Two Cents
Leslie Morgan Steiner is the editor of the best-selling anthology Mommy Wars and the brand new memoir Crazy Love. Steiner is a frequent guest on the Today Show, MSNBC, and regularly contributes to The New York Times, Newsweek and Vanity Fair. She lives with her husband and 3 kids in Washington, DC.  In this column, she will offer her Two Cents on issues relating to modern motherhood. 

America Loves Moms.... Sometimes

Nearly every day, I thank my lucky stars that I live in this country.


But sometimes, I hate our country.


Twenty years ago, just before my first child was born, Congress enacted the Family Medical Leave Act.  It was our country’s first (and still only) law that explicitly supports employees who need to take care of our loved ones.


Two American Women

Two American women.  Both victims of relationship violence.  Two horrifying photos.


Four years ago, on the eve of the 2009 Grammys, the world learned that one of our most famous young pop stars, Rihanna, had been viciously beaten by her boyfriend, Chris Brown, in his automobile.


Corsets 'R' Us

It is true that I am obsessed with the PBS show, Downton Abbey. Also true that I have read all 1,040 pages of Gone With The Wind at least four times.


But that doesn’t explain why I recently bought two corsets made from cold hard steel and reinforced black nylon.


Twenty years ago, I bought a beautiful black dress.  Handsewn black lace sleeves. Sequined fitted top. Fluffy black polka dot crinoline skirt.  Purchased at the same fancy-schmancy Madison Avenue boutique where I got my white silk wedding gown. more

Mom Bangs

Two of America’s most famous and wildly different moms - singer Jennifer Lopez and mom-in-chief Michelle Obama - revealed nearly identical haircuts last week.


Bangs.  Mom bangs, to be exact.


For most of my life, I thought bangs were for first-graders.  A badge of childhood.  Something you outgrew by age seven. Instructions your mother gave the hair salon for your little brother’s first haircut, as in “Just give ‘im some bangs.”


You know, cute.


The Steubenville Rape: A Fatherhood Issue

Gang rape is not just a problem in India.


Last summer, in a small town in Ohio, two teenage boys allegedly raped a 16-year-old girl who was intoxicated into oblivion.


The Drug Lady Came to 8th Grade

The Drug Lady came to 8th grade this week.


You may think I’m joking, but that’s what the kids at our school call the prevention specialist who visits our 13 and 14 year olds for a week each year as they prepare to face high school’s chemical perils. 


One student saw her in an airport security line and called out “Hi, Drug Lady!” which led to a long visit in a private screening room and the Drug Lady missing her flight.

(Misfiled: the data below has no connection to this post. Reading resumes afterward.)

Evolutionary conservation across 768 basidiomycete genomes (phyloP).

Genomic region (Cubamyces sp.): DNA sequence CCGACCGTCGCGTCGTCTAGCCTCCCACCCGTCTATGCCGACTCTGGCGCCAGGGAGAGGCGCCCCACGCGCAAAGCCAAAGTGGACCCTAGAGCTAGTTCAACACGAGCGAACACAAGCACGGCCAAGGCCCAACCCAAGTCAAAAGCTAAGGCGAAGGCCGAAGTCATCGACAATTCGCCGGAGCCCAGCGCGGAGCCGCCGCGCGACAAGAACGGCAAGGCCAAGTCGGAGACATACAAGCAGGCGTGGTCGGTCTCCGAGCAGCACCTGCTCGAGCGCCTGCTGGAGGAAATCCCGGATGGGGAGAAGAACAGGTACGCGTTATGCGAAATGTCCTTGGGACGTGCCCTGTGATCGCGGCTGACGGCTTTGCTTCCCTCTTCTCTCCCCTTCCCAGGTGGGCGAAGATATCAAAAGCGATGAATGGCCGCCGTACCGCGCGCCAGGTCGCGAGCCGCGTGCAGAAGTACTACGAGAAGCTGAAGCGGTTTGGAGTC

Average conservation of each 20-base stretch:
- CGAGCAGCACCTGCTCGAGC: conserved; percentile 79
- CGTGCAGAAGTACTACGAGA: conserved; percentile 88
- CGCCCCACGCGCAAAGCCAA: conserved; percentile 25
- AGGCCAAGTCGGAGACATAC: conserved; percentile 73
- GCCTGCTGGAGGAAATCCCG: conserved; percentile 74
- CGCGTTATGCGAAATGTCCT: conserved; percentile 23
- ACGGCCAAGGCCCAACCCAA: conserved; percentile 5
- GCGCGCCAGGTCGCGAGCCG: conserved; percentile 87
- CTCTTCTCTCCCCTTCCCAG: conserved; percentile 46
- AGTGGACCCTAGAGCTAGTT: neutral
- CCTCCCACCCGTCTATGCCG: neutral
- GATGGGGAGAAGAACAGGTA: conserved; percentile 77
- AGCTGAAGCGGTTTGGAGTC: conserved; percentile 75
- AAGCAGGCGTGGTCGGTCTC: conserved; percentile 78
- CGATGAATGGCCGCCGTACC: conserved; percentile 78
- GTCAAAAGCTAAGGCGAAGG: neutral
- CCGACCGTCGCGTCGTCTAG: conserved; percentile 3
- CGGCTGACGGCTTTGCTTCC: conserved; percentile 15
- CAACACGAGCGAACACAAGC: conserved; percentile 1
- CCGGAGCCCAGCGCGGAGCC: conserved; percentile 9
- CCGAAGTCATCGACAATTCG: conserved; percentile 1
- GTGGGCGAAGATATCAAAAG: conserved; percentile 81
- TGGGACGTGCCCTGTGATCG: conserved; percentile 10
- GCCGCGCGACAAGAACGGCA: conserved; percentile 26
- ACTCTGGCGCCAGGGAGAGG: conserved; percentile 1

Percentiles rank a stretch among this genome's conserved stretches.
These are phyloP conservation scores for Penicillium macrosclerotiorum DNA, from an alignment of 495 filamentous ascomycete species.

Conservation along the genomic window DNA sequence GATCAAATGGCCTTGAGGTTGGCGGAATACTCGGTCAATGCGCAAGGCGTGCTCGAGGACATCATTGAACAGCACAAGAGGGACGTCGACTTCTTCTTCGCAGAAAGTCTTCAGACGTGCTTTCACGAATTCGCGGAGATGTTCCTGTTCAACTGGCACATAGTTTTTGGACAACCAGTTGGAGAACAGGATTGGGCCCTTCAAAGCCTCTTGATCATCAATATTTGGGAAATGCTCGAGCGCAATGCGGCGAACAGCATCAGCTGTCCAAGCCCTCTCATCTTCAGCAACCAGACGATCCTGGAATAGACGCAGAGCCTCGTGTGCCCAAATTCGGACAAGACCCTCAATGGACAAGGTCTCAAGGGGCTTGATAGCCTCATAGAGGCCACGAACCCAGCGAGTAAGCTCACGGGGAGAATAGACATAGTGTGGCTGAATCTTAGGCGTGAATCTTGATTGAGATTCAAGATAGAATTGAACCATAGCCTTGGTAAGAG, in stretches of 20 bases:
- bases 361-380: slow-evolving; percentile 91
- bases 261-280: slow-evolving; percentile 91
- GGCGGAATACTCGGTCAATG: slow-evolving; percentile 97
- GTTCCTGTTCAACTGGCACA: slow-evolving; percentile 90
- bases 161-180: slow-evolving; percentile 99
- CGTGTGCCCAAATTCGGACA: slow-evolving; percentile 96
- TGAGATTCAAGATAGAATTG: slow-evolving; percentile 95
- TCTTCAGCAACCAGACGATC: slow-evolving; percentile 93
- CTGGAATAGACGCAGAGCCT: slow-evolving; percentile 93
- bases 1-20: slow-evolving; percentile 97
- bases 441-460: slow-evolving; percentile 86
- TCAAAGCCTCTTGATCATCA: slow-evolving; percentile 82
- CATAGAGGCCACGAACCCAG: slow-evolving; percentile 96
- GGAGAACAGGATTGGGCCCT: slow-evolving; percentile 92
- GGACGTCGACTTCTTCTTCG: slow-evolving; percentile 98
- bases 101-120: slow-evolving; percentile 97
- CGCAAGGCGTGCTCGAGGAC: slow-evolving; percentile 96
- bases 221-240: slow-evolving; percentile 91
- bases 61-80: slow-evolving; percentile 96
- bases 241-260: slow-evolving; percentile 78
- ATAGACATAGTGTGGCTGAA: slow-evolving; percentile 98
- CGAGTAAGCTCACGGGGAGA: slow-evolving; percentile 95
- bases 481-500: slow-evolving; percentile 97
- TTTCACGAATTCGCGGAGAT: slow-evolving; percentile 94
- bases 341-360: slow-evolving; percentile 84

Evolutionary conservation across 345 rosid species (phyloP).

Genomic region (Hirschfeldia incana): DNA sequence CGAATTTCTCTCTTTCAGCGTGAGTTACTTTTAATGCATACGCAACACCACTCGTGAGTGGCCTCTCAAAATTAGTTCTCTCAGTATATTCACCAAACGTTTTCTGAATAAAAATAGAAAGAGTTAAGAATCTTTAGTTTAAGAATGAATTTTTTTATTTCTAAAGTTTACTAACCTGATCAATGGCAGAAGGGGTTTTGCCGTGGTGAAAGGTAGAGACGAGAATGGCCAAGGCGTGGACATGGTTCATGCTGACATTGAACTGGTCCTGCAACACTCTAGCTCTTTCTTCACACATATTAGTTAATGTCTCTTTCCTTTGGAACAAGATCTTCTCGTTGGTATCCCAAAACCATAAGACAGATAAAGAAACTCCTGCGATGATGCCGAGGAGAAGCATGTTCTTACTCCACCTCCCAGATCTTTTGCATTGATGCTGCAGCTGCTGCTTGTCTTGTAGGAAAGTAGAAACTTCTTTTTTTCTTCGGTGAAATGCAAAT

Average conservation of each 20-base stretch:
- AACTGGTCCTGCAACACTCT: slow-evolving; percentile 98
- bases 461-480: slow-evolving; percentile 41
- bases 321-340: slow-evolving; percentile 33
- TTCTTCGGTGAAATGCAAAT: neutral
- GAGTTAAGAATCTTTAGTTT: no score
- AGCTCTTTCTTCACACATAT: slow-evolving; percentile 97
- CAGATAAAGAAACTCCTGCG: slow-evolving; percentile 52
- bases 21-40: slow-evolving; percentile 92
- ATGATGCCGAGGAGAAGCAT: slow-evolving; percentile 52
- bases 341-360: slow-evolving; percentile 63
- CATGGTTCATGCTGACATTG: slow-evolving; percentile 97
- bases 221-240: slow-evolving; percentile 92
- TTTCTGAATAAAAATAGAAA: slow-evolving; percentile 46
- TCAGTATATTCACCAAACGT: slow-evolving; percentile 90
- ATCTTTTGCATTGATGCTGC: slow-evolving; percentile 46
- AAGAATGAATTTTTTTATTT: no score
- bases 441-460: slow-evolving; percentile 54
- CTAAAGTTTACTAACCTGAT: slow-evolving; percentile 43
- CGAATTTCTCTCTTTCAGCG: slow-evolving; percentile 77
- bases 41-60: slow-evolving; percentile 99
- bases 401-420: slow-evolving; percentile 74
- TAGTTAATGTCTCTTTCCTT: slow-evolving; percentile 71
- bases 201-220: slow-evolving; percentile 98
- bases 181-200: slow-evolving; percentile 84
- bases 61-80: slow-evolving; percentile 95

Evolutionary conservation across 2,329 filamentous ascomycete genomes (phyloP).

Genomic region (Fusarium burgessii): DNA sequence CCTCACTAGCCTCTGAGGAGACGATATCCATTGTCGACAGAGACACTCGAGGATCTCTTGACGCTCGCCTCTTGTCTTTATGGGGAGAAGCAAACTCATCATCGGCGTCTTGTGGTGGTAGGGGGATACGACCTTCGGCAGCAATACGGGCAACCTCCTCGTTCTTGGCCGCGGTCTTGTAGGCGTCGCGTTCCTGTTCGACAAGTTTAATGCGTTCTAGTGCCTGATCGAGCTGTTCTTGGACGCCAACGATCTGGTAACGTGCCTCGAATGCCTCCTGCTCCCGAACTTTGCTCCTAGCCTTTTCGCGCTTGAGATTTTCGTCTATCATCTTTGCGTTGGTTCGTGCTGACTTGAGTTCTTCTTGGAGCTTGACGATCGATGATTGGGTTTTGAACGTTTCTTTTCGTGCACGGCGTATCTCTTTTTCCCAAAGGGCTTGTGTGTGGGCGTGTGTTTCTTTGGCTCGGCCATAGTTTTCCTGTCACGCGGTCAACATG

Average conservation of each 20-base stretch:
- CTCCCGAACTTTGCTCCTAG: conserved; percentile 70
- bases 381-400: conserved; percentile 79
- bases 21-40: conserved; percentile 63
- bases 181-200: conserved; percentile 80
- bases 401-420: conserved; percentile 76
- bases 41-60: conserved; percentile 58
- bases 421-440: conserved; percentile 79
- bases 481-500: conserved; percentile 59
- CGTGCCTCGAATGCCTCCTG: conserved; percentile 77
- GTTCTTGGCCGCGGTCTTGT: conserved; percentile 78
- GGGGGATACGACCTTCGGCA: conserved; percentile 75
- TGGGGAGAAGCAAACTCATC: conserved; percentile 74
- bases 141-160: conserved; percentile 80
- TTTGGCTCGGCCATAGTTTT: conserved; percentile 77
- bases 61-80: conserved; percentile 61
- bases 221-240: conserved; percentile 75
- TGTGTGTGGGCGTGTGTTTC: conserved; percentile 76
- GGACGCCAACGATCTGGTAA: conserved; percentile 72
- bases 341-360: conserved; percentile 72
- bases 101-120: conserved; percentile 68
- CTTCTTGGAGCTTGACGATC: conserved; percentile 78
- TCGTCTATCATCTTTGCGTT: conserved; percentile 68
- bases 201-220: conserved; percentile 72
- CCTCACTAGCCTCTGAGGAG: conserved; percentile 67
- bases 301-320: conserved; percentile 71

True story.


Why Raising Boys is Harder

People always say raising a boy is easier than a girl.  I’ve never been sure why.


From the moment I realized I had grown a male infant inside my decidedly female body, I was impressed to the point of being intimidated.  Fortunately my son was sweet and gentle and uncomplicated.  His early years were a cakewalk - in marked contrast to the way my head spun from his sisters, one of whom, pre-language skills, once bit me on my right butt cheek in lieu of asking me to move, and then a few months later toilet-trained herself. 


If Holiday Newsletters Told the Truth

Naturally, many of you hate holiday newsletters.


I do, too. 


That doesn’t stop me from writing my own.  Family life once again proves to be irresistible fodder.


Happy holidays, everyone.


Dating, Domestic Violence and Our Children

Part of parenting - a weighty and unglamorous responsibility - is keeping your kids safe.


The recent elementary school shootings in Newtown, Connecticut are a terrible reminder of how unsafe our kids are at times.  However, random attacks by strangers, although terrifying and tragic, are far more rare than a common danger lurking in our children’s lives as they grow up, become teenagers, and start to dabble in the world of love.


Lessons from Elementary School

What do you remember from grade school?


What do you think your kids will remember, 25 years from now?


I remember not being able to speak the entire first day of kindergarten.   I couldn’t, wouldn’t, make a sound.  My terror was so great, I thought not speaking could translate to not actually being there.


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